I set out to create a cream of tomato soup, turning to two food52 recipes for inspiration. I wanted to employ Oui, Chef’s technique (from his Roasted Red Pepper Soup with Corn and Cilantro) of roasting the vegetables to create the foundation for a soup. And I was looking to riff on The Weary Epicurean’s Tomato Bisque. In her bisque, The Weary Epicurean has you sear halved tomatoes in a pan before lavishing them with butter and cream.
For my version, I roasted the tomatoes with a few cloves of garlic, then mashed the roasted tomato pulp with cream and cream alone. (Make sure you mash the tomatoes well, so you end up with a fine pulp, not chunks.) And then because I couldn’t stop myself, I made a rosemary-and-thyme oil to sprinkle on top. —Amanda Hesser
8 pounds beefsteak tomatoes, cored and quartered
6 cloves garlic
1/4 cup olive oil, plus more for the tomatoes
1 sprig rosemary
3 sprigs thyme
1/2 cup heavy cream, plus more if you like
Sugar, if needed
Coarsely ground black pepper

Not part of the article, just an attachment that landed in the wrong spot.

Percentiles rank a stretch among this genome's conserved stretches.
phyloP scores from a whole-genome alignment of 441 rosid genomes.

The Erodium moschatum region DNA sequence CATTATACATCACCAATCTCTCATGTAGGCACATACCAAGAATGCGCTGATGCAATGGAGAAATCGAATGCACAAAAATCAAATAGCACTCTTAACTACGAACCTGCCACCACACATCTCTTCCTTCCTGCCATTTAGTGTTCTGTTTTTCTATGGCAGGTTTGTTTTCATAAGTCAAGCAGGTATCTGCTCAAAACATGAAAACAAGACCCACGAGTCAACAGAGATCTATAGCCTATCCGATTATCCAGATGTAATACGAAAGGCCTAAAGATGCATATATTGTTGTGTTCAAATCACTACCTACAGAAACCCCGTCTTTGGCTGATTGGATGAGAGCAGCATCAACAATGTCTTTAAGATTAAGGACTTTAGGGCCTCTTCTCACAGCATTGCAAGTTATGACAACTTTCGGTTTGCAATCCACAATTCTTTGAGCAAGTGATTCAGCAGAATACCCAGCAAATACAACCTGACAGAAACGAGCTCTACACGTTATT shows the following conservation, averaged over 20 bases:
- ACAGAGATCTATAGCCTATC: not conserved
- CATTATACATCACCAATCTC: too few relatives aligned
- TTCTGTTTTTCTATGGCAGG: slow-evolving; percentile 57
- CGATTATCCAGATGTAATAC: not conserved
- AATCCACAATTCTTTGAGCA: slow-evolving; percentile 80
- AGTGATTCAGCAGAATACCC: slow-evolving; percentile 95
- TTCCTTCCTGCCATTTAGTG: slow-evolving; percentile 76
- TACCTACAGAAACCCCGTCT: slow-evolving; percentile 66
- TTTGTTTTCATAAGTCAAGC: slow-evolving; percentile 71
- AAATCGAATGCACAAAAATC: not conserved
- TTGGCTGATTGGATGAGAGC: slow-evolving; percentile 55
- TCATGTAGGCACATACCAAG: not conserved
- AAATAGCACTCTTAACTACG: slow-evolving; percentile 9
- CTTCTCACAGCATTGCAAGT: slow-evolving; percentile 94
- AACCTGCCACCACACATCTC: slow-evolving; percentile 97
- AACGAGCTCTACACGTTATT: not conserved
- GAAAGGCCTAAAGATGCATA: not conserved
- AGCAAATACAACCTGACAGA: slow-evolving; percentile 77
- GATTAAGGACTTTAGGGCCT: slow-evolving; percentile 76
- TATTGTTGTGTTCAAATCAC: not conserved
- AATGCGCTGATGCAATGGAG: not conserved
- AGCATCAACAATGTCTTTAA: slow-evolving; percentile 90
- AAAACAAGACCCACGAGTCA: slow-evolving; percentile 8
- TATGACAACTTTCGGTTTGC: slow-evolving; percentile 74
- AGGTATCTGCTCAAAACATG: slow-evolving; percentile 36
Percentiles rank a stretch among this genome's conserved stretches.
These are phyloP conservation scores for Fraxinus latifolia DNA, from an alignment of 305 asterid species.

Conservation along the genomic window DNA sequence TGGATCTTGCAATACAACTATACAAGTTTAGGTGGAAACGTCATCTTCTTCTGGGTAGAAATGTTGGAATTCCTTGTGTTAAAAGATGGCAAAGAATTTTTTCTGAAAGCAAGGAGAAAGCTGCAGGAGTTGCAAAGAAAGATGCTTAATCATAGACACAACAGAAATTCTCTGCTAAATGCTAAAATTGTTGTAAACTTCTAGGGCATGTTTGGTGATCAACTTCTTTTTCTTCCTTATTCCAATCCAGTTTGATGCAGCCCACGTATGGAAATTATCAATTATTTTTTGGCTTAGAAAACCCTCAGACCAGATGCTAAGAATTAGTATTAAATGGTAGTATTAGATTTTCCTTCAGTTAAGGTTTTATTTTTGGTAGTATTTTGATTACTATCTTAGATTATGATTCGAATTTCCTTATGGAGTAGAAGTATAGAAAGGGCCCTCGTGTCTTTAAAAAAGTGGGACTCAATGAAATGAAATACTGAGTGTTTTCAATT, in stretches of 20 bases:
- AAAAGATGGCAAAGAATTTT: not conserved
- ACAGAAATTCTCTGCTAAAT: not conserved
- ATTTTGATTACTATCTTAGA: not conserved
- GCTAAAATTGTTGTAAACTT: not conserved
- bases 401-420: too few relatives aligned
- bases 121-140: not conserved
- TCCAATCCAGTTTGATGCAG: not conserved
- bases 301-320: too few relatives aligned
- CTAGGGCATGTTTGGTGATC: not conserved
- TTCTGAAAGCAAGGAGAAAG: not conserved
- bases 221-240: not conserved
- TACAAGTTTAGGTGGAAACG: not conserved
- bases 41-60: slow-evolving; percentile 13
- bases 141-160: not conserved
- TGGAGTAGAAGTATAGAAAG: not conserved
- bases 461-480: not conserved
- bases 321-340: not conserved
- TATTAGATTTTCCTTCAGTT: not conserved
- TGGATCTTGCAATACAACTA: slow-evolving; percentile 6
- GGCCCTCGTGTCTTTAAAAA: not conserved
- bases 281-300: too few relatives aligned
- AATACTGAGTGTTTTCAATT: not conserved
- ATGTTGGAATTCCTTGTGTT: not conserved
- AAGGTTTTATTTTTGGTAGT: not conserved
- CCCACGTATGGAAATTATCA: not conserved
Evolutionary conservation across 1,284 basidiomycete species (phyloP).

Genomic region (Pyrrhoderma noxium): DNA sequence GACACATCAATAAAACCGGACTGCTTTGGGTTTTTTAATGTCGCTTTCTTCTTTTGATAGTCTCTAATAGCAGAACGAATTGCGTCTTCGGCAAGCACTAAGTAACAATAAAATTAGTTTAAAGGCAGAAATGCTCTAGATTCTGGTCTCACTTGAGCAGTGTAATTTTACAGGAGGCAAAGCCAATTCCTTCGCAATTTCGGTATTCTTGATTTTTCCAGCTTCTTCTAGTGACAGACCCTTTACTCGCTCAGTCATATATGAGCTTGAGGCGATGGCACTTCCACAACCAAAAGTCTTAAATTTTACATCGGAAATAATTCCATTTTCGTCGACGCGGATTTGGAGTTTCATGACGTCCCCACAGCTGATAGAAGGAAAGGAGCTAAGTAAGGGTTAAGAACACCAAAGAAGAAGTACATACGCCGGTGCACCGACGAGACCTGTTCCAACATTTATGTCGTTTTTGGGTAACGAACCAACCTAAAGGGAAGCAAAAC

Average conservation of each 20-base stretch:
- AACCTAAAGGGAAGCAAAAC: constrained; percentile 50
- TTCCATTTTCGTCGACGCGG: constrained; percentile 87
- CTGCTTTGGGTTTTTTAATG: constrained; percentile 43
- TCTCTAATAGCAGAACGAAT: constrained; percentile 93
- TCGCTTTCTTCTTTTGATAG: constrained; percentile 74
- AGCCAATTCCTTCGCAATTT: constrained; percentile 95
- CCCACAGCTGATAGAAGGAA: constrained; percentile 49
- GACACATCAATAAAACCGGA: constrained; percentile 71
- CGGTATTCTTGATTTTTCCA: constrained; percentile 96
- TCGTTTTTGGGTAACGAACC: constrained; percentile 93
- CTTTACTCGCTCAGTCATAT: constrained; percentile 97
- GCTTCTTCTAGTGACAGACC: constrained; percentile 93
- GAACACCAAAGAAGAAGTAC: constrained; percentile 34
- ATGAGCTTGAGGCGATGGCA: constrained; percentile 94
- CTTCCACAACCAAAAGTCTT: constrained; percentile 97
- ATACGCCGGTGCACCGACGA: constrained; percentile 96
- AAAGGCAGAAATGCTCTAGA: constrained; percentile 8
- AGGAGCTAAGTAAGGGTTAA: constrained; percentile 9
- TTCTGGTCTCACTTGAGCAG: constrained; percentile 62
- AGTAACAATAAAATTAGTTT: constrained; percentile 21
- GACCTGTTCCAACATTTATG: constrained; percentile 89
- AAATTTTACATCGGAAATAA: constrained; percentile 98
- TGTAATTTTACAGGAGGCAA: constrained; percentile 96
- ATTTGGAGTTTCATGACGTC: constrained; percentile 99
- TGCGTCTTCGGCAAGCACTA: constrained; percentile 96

4 thick slices country bread, toasted and brushed with olive oil, for serving
Heat the oven to 375 degrees and line two rimmed baking sheets with foil. Lay the tomatoes cut-side up on the baking sheets. Add the garlic cloves (with skins on). Sprinkle with olive oil and season with salt. Roast until the tomatoes are soft and caramelized, about 1 hour. Remove from the oven and let cool.
Add the ¼ cup olive oil, the rosemary and thyme to a small saucepan and place over low heat. Let warm until you begin smelling the herbs, about 10 minutes. Remove from the heat and let cool.
Peel the tomatoes and add the pulp and juices to a soup pan. Squeeze the garlic from its skin and add it to the pan. Place the pan over medium heat, and begin mashing the tomatoes with a potato masher until it’s pulpy, but not chunky (if you prefer to use a food processor, go ahead – just make sure you leave it pulpy). When the mixture is hot but not boiling, stir in the cream. Season to taste with salt. Add a pinch of sugar, if needed. Ladle into bowls and season with pepper. Sprinkle a little herb oil on top of the soup. Pass the toasts at the table.
Before starting Food52 with Merrill, I was a food writer and editor at the New York Times. I've written several books, including "Cooking for Mr. Latte" and "The Essential New York Times Cookbook." I played myself in "Julie & Julia" -- hope you didn't blink, or you may have missed the scene! I live in Brooklyn with my husband, Tad, and twins, Walker and Addison.